- small rocks or other small weights
- red food coloring
- craft knife
- rubber bands
- tape (transparent, duct, or masking)
- gift wrap or decorative paper (optional)
- kraft paper
- shoe box
- cardboard tube, like from a dry-cleaner hanger
- watercolor paper
- jute rope (or ribbon)
- colorful tissue paper
- colorful cardstock
- file folder
- glue stick
- ingredients for this recipe
What to do:
We recommend doing the below lessons in this order to build on each skill your child will develop, but don’t feel that you *need* to do them in this order. Do what works for you and your child. If they love an activity, feel free to repeat! Not a winner? Skip and try the next thing. Have fun!
New to our phonics guide? Start here. The Phonics Guide this week will highlight the phonics rule that English words cannot have two I’s next to one another. (So you know Hawaii isn’t an English word!)
We’ll begin our week with an overview of many of the most iconic parts of Hawaiian culture. The book A is for Aloha will introduce your child to the rich culture and landscape of these beautiful islands. Next, let’s bring some of the things we read about to life with these activities. We also recommend helping your child to locate Hawaii on a map before moving on.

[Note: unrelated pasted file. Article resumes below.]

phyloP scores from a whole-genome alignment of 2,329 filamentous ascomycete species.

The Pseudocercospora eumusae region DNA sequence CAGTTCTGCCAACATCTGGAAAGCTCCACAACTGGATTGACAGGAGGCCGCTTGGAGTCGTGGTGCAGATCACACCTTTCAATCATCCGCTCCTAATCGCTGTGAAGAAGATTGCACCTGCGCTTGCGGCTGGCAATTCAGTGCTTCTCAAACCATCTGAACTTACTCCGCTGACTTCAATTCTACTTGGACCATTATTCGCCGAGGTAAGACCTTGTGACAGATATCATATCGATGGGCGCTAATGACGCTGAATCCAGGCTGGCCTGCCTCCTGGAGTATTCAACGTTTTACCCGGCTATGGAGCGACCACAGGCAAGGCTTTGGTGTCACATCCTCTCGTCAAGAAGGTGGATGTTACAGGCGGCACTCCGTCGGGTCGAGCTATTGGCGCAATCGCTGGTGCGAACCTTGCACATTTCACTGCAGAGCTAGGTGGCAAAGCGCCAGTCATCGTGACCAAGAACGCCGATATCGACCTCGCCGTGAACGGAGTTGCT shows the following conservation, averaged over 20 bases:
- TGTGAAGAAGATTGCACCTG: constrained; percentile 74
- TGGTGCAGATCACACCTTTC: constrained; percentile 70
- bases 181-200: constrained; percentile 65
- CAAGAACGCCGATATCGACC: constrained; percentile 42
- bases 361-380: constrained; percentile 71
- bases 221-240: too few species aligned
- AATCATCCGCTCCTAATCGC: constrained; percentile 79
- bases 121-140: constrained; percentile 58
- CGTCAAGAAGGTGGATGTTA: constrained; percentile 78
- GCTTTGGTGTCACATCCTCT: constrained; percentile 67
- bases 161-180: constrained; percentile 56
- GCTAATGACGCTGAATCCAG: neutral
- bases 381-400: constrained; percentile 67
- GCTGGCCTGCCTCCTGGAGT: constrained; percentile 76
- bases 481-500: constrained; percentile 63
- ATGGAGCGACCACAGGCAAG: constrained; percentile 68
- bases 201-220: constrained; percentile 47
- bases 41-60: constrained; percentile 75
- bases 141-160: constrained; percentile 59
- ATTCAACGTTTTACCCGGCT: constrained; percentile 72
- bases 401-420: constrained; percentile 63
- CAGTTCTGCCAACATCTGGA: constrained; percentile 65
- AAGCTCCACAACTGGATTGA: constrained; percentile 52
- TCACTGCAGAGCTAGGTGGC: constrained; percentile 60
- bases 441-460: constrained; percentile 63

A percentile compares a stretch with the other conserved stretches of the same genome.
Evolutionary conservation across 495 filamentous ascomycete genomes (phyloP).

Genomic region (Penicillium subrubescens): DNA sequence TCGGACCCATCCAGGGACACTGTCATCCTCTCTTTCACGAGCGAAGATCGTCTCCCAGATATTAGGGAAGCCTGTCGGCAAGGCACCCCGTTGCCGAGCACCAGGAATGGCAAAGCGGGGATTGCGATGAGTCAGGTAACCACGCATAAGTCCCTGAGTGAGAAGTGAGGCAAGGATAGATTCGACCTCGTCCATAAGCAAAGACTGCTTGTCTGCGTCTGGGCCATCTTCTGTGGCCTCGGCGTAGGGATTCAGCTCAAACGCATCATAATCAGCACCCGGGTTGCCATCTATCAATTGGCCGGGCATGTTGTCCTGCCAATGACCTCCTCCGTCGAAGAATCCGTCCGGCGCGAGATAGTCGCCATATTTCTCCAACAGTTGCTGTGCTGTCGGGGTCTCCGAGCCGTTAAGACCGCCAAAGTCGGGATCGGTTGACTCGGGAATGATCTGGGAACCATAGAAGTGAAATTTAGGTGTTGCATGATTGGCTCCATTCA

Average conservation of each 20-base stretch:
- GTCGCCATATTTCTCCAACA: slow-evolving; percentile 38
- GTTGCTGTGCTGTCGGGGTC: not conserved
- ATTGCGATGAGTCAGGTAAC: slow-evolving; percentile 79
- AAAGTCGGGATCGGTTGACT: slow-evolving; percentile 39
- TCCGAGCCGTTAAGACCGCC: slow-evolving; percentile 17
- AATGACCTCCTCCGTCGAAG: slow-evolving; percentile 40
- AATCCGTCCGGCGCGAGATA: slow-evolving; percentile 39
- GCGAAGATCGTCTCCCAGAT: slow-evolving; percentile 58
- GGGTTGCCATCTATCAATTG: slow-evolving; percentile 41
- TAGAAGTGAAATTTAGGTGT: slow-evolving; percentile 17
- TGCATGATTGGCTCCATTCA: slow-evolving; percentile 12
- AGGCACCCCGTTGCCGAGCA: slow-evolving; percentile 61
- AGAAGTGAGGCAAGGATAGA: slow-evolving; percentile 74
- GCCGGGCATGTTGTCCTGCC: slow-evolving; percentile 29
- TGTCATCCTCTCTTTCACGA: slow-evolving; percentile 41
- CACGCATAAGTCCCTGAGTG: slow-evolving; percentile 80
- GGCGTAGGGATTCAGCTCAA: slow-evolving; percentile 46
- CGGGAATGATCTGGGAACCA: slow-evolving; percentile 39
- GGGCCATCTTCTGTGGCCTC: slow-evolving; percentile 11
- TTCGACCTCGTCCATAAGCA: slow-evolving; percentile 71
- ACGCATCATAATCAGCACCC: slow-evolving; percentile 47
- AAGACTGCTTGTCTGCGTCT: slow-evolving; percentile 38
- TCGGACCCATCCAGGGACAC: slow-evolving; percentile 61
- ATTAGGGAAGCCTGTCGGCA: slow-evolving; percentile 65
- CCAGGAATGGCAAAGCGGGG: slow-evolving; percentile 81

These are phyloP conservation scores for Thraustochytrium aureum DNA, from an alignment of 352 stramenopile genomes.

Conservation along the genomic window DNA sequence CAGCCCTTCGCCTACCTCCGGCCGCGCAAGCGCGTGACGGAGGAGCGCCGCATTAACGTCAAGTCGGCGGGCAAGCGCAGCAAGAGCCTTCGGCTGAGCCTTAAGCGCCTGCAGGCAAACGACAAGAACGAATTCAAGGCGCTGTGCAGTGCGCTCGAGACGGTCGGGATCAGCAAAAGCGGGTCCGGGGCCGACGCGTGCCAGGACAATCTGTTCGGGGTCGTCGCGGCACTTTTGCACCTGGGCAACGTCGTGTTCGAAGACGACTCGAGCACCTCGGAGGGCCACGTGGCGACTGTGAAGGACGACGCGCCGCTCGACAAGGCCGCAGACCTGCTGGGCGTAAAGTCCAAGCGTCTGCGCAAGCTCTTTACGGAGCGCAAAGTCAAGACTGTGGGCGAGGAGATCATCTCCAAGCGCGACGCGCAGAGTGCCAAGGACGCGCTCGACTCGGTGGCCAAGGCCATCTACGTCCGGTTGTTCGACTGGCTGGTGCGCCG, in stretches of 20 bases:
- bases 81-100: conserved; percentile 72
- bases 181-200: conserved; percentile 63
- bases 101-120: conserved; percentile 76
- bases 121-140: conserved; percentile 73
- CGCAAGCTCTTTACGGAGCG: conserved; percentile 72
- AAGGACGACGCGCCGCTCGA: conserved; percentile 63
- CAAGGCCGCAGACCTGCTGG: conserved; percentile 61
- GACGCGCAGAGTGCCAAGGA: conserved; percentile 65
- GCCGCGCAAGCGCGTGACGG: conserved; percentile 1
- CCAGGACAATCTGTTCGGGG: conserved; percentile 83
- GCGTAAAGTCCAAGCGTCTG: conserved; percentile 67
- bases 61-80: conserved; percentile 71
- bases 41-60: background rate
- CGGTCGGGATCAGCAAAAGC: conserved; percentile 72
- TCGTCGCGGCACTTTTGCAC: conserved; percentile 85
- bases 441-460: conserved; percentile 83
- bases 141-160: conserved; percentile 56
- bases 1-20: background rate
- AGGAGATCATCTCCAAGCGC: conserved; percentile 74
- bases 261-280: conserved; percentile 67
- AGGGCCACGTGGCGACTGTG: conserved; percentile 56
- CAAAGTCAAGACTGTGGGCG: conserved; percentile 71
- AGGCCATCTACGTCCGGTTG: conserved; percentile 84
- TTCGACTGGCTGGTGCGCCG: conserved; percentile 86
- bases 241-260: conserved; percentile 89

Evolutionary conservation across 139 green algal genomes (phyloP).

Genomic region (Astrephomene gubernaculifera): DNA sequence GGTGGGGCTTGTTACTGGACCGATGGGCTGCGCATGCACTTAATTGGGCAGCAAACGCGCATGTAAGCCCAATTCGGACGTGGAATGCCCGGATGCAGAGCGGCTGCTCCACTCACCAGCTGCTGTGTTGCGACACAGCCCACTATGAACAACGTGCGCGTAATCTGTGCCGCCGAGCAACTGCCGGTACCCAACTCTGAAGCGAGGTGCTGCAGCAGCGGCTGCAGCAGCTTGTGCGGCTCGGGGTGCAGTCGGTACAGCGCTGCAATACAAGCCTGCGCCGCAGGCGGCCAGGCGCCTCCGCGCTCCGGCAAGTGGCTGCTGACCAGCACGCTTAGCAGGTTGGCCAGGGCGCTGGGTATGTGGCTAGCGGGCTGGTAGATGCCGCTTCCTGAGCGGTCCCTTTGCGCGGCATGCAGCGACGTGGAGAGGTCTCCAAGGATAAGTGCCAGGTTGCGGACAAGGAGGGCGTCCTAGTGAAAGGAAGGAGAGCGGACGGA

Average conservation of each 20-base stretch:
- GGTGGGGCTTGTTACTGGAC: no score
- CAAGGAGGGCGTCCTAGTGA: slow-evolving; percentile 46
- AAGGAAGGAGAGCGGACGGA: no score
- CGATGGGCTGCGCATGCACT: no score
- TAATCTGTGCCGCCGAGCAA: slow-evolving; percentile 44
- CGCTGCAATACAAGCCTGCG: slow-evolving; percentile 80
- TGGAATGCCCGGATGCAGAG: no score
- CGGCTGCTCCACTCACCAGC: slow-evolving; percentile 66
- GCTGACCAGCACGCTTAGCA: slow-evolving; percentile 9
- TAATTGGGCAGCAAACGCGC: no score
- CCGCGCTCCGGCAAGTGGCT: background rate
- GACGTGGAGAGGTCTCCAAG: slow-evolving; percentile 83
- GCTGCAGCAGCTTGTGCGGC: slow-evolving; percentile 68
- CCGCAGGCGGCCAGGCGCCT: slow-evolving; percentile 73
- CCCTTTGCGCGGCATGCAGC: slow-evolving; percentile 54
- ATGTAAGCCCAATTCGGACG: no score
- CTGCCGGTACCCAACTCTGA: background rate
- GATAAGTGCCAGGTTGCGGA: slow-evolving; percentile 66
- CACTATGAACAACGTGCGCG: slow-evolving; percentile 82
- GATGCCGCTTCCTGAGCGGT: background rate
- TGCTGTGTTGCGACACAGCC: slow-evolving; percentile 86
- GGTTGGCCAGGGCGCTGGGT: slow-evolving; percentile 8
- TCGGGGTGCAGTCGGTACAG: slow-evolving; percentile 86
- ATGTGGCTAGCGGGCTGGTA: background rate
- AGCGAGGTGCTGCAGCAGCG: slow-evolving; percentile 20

Activity 1: Hawaii is the only U.S. state to have two official languages. The first is English, and the second is Olelo Hawai’i (the native Hawaiian language). The Hawaiian alphabet has only 12 letters: Vowels: A, E, I, O, U and Consonants: H, K, L, M, N, P, W. English, on the other hand, has the same five vowels and 21 consonants. Let’s review the five vowels and then work on some literacy with this consonant teams activity!
If it has been a while since you’ve reviewed vowels and their sounds, your child may enjoy this silly video that reviews the long and short sounds of each vowel.
Next, print these vowel team ladder sheets. You might recognize many of these vowel teams from our Phonics Guide throughout the year! You will also need moveable letters (like what you might have as magnets or a moveable alphabet), or you can laminate the pages and use a dry erase marker to write the letters.
From here, you can either let your child try to build their own words using the moveable letters and the vowel teams, or you can give them these example sheets (give them one at a time) to help them get started. As they build the words, discuss the sound the vowel team makes and practice until they’re comfortable reading the words.